After an injury took him out of the 2023 FIM Baja World Cup, Albury based rider Andrew Houlihan is ready to race again and will compete in the opening round of the 2024 championship.

Houlihan had a strong grip on the 2023 Veterans class title until a low speed incident during training in Australia resulted in a tear to the quadricep tendon in his left leg. The injury forced him out of the final 2 rounds of the World Cup and into the operating theatre last October.

At that time he held a commanding lead in the Veterans class. He was still in the lead going into the final round and could only watch from the sidelines as his title slipped away, eventually finishing second in the series to Pedro Bianchi Prata and still 40 points clear of third paced Esther Merino Garcia.

And despite the disappointment of missing the final two rounds Houlihan also finished 6th overall in the 450cc World Championship class.

Recovery from an injury of this nature can take almost a year, but Houlihan has spent the past 12 weeks doing intense rehabilitation to be ready for a gruelling year of competition ahead.

He is one of the most tenacious competitors in the game and now plans to compete in all eight rounds of the 2024 FIM Baja World Cup, and then back up for the 2025 Dakar Rally.

Round 1 of the 2024 FIM Baja World Cup is in Hail, Saudi Arabia from February 8-10 and it came down to an almost last minute decision for Andrew to make the trip to Saudi Arabia.

“After talking with my Physio and my surgeon, my wife Katie and I made the decision late last week that I will be able to race at the first round’, he said. “It’s been one of the busiest weeks I’ve ever had and somehow it’s all fallen into place!”

Houlihan will be competing on a KTM 450 RFR Rally bike with the support of the Saudi Dirt Bike Center.

The event runs over 3 days with a prologue on Thursday 8th and two competitive stages on Friday and Saturday of approximately 1,000km in total.

Competitors will travel through the same terrain – predominantly rocks and sand dunes – as the recent Dakar Rally. The route crosses the Great Nafud desert, an area characterised by the height and difficulty of its sand dunes and rocky terrain.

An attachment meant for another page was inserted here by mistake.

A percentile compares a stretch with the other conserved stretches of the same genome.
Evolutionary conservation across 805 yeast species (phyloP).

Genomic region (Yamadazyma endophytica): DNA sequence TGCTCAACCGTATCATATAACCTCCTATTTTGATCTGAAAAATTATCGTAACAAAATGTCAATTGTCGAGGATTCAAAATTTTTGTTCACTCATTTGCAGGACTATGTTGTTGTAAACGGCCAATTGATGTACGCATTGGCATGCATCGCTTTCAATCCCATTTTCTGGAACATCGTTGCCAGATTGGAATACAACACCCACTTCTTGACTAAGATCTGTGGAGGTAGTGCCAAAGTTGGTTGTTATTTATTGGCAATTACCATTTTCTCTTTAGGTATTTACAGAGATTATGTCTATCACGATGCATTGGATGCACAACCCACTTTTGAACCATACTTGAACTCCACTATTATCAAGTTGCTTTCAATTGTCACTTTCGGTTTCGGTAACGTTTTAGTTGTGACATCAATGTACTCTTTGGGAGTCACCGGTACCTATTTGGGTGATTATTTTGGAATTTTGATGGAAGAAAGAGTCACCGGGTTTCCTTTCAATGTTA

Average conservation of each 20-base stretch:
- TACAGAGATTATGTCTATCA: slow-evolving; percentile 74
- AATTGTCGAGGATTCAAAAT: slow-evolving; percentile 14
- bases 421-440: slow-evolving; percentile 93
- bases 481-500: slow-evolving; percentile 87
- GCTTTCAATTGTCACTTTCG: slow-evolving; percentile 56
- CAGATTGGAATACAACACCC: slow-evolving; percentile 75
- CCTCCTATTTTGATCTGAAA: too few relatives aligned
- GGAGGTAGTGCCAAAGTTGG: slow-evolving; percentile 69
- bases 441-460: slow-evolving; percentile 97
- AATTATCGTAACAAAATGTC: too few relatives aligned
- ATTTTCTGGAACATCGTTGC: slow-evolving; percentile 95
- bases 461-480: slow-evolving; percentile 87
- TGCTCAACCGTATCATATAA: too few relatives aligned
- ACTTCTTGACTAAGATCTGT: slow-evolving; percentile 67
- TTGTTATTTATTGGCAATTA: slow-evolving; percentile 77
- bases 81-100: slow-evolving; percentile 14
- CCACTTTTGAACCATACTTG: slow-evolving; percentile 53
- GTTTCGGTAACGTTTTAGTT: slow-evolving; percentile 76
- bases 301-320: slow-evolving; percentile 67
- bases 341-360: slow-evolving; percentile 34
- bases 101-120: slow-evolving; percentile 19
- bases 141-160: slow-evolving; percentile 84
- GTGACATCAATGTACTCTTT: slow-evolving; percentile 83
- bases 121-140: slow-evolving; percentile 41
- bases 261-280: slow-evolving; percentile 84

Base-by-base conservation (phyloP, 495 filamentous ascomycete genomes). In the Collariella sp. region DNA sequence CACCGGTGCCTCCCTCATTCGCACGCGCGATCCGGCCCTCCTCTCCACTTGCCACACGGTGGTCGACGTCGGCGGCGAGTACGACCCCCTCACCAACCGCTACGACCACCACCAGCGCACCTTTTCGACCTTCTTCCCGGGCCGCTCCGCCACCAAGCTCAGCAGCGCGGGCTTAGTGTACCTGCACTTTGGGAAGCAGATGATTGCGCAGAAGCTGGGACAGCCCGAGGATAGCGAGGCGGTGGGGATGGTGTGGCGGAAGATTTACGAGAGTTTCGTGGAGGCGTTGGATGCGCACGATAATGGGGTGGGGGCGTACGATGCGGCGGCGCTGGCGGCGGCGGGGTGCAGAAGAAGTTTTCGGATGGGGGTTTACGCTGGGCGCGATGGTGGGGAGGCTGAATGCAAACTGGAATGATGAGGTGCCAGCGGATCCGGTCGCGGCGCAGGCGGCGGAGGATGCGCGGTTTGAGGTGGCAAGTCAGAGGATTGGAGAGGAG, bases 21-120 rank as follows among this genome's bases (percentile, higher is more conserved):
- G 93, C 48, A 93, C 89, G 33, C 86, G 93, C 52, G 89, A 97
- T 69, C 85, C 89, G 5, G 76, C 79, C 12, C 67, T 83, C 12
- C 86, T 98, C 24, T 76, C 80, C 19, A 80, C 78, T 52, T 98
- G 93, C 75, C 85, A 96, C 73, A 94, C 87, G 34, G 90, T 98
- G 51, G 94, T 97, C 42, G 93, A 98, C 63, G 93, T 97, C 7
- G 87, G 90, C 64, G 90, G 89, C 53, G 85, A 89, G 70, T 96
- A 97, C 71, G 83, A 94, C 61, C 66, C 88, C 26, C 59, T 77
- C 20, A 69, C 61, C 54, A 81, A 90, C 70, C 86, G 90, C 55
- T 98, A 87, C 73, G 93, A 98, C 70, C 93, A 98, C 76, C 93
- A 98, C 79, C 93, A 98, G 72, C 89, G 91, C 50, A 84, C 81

A total of 31 riders have entered the event including last year’s winner Mohammed Al Balooshi, Veterans class winner Pedro Bianchi Prata and Andrew’s good friend Barry Howe from England who is also returning to competition after breaking his leg early last year.

Thursday’s Prologue will be Andrew’s first competitive run on a bike since his injury.

“It’s important to get a good result in the Prologue stage as it will be multiplied by a factor of 8, and this time will be added to the final classification”, he explained.

“I’m very thankful to get support this early in the year with Channings Bottle Yard, Squire Ag Services and Shaun Walsh Earthmoving who have committed early to provide support for the FIM Baja World Cup Championships and the Dakar Rally 2025.”

“I am facing my biggest challenge ever, with this year’s eight round World Baja series finishing on November 30 and then the Dakar Rally starting only 4 weeks after, so every bit of support and assistance is crucial this year more than ever.”


2024-2025 Rally Schedule

2024 FIM Bajas World Cup

  • 8-10 Feb 2024 – Saudi Baja, Saudi Arabia
  • 2-4 May – Baja TT Dehesa Extremadura, Spain
  • 26-28 Jul – Baja España Aragón, Spain
  • 8-11 Aug – Hungarian Baja, Hungary
  • 31 Oct–2 Nov – Qatar International Baja, Qatar
  • 8–10 Nov – Baja TT do Oeste, Portugal
  • 15–17 Nov – Dubai International Baja, United Arab Emirates
  • 28–30 Nov – Jordan Baja, Jordan

2025 Dakar Rally

5-19 Jan 2025 – Saudi Arabia

2023 was a year of ups and downs for Andrew Houlihan.

What looked like an unbeatable lead in the Veterans class of the 2023 FIM Bajas World Cup turned into a second place after a low speed incident during training in Australia tore Andrew’s quadriceps tendon.

But Andrew plans a comeback, and on today’s episode of the Speedcafe / KTM Summer Grill he talks about his 2023 successes and disappointments, his recovery from the injury that cost him a win in the 2023 FIM Bajas World Cup and his plans for 2024.

With the start of the 2024 Dakar Rally just a few days away he gives us his thoughts on who the leading contenders are and drops a bombshell about his plans for the 2025 Dakar.


Road to Dakar_FIM-Baja-World-Cup-2023_Hungary_Andrew Houlihan

“I haven’t pushed that hard since I used to race motocross 5 years ago, but those races usually only went for 15 minutes not 6 hours.”

That was Andrew Houlihan’s comment after the final day of a challenging 5th round of the 2023 FIM Baja World Cup in Hungary.

The SPEEDCAFE supported rider has maintained his convincing lead in the Veterans Class and also still sits 3rd in the 450 class, now just 18 points behind championship leader Mohammed Al Balooshi.